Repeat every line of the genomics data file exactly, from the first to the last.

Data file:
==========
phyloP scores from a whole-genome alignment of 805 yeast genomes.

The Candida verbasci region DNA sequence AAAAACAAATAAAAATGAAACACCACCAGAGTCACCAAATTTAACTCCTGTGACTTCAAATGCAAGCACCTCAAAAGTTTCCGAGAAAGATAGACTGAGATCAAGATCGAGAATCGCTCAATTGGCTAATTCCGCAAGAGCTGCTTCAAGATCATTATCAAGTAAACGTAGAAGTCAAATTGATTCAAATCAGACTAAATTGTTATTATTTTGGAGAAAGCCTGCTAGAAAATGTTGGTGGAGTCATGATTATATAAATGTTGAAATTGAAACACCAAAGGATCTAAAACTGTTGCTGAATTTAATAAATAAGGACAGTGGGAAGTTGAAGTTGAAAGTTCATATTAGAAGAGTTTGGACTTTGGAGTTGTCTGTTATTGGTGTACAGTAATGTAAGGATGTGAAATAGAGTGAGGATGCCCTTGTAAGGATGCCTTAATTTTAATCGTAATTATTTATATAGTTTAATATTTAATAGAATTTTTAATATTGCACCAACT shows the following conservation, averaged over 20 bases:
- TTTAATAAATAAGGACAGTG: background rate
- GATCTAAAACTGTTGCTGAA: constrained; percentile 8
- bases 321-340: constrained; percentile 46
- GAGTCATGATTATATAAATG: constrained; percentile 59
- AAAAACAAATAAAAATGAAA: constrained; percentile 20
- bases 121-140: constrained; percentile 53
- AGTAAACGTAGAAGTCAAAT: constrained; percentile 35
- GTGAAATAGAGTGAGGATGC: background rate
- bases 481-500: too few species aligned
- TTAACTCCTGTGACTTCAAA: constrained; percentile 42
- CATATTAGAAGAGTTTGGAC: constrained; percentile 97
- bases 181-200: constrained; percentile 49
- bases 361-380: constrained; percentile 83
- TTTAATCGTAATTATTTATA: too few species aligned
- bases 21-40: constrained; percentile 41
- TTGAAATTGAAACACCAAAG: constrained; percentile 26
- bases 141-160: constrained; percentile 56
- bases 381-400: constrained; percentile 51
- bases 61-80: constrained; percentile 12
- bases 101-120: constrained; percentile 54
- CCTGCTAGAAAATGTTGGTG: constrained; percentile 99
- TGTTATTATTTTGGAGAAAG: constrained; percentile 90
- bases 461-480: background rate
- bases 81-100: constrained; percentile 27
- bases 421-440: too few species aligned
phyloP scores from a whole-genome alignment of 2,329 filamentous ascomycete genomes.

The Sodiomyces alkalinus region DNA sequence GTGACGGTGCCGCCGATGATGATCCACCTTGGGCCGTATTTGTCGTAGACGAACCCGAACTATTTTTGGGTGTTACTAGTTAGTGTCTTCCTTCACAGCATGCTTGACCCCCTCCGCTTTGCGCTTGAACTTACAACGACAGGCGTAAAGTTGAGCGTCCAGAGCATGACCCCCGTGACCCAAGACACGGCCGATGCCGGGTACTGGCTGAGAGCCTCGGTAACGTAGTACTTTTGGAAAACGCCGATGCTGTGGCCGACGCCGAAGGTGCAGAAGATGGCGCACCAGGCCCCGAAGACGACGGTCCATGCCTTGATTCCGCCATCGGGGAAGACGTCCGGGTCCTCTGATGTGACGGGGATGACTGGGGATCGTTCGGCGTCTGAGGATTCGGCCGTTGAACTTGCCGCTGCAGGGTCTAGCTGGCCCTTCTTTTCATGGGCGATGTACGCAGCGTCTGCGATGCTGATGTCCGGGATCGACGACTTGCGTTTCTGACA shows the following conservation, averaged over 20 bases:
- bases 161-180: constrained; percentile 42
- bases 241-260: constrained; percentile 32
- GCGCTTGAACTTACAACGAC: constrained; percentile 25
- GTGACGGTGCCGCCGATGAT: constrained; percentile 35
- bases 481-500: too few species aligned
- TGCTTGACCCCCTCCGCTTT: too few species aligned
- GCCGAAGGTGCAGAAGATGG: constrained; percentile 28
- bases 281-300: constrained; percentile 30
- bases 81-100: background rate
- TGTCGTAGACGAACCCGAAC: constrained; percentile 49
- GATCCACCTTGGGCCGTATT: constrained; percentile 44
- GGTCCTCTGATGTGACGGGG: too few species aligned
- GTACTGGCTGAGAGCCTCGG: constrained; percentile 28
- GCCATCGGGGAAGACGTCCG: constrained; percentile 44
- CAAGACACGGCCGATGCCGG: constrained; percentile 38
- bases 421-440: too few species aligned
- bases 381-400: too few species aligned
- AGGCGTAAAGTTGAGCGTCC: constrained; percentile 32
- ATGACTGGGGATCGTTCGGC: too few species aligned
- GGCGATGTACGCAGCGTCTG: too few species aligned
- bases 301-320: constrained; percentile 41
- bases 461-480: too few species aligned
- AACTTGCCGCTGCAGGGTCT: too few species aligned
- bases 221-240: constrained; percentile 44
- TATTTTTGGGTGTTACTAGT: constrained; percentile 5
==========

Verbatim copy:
phyloP scores from a whole-genome alignment of 805 yeast genomes.

The Candida verbasci region DNA sequence AAAAACAAATAAAAATGAAACACCACCAGAGTCACCAAATTTAACTCCTGTGACTTCAAATGCAAGCACCTCAAAAGTTTCCGAGAAAGATAGACTGAGATCAAGATCGAGAATCGCTCAATTGGCTAATTCCGCAAGAGCTGCTTCAAGATCATTATCAAGTAAACGTAGAAGTCAAATTGATTCAAATCAGACTAAATTGTTATTATTTTGGAGAAAGCCTGCTAGAAAATGTTGGTGGAGTCATGATTATATAAATGTTGAAATTGAAACACCAAAGGATCTAAAACTGTTGCTGAATTTAATAAATAAGGACAGTGGGAAGTTGAAGTTGAAAGTTCATATTAGAAGAGTTTGGACTTTGGAGTTGTCTGTTATTGGTGTACAGTAATGTAAGGATGTGAAATAGAGTGAGGATGCCCTTGTAAGGATGCCTTAATTTTAATCGTAATTATTTATATAGTTTAATATTTAATAGAATTTTTAATATTGCACCAACT shows the following conservation, averaged over 20 bases:
- TTTAATAAATAAGGACAGTG: background rate
- GATCTAAAACTGTTGCTGAA: constrained; percentile 8
- bases 321-340: constrained; percentile 46
- GAGTCATGATTATATAAATG: constrained; percentile 59
- AAAAACAAATAAAAATGAAA: constrained; percentile 20
- bases 121-140: constrained; percentile 53
- AGTAAACGTAGAAGTCAAAT: constrained; percentile 35
- GTGAAATAGAGTGAGGATGC: background rate
- bases 481-500: too few species aligned
- TTAACTCCTGTGACTTCAAA: constrained; percentile 42
- CATATTAGAAGAGTTTGGAC: constrained; percentile 97
- bases 181-200: constrained; percentile 49
- bases 361-380: constrained; percentile 83
- TTTAATCGTAATTATTTATA: too few species aligned
- bases 21-40: constrained; percentile 41
- TTGAAATTGAAACACCAAAG: constrained; percentile 26
- bases 141-160: constrained; percentile 56
- bases 381-400: constrained; percentile 51
- bases 61-80: constrained; percentile 12
- bases 101-120: constrained; percentile 54
- CCTGCTAGAAAATGTTGGTG: constrained; percentile 99
- TGTTATTATTTTGGAGAAAG: constrained; percentile 90
- bases 461-480: background rate
- bases 81-100: constrained; percentile 27
- bases 421-440: too few species aligned
phyloP scores from a whole-genome alignment of 2,329 filamentous ascomycete genomes.

The Sodiomyces alkalinus region DNA sequence GTGACGGTGCCGCCGATGATGATCCACCTTGGGCCGTATTTGTCGTAGACGAACCCGAACTATTTTTGGGTGTTACTAGTTAGTGTCTTCCTTCACAGCATGCTTGACCCCCTCCGCTTTGCGCTTGAACTTACAACGACAGGCGTAAAGTTGAGCGTCCAGAGCATGACCCCCGTGACCCAAGACACGGCCGATGCCGGGTACTGGCTGAGAGCCTCGGTAACGTAGTACTTTTGGAAAACGCCGATGCTGTGGCCGACGCCGAAGGTGCAGAAGATGGCGCACCAGGCCCCGAAGACGACGGTCCATGCCTTGATTCCGCCATCGGGGAAGACGTCCGGGTCCTCTGATGTGACGGGGATGACTGGGGATCGTTCGGCGTCTGAGGATTCGGCCGTTGAACTTGCCGCTGCAGGGTCTAGCTGGCCCTTCTTTTCATGGGCGATGTACGCAGCGTCTGCGATGCTGATGTCCGGGATCGACGACTTGCGTTTCTGACA shows the following conservation, averaged over 20 bases:
- bases 161-180: constrained; percentile 42
- bases 241-260: constrained; percentile 32
- GCGCTTGAACTTACAACGAC: constrained; percentile 25
- GTGACGGTGCCGCCGATGAT: constrained; percentile 35
- bases 481-500: too few species aligned
- TGCTTGACCCCCTCCGCTTT: too few species aligned
- GCCGAAGGTGCAGAAGATGG: constrained; percentile 28
- bases 281-300: constrained; percentile 30
- bases 81-100: background rate
- TGTCGTAGACGAACCCGAAC: constrained; percentile 49
- GATCCACCTTGGGCCGTATT: constrained; percentile 44
- GGTCCTCTGATGTGACGGGG: too few species aligned
- GTACTGGCTGAGAGCCTCGG: constrained; percentile 28
- GCCATCGGGGAAGACGTCCG: constrained; percentile 44
- CAAGACACGGCCGATGCCGG: constrained; percentile 38
- bases 421-440: too few species aligned
- bases 381-400: too few species aligned
- AGGCGTAAAGTTGAGCGTCC: constrained; percentile 32
- ATGACTGGGGATCGTTCGGC: too few species aligned
- GGCGATGTACGCAGCGTCTG: too few species aligned
- bases 301-320: constrained; percentile 41
- bases 461-480: too few species aligned
- AACTTGCCGCTGCAGGGTCT: too few species aligned
- bases 221-240: constrained; percentile 44
- TATTTTTGGGTGTTACTAGT: constrained; percentile 5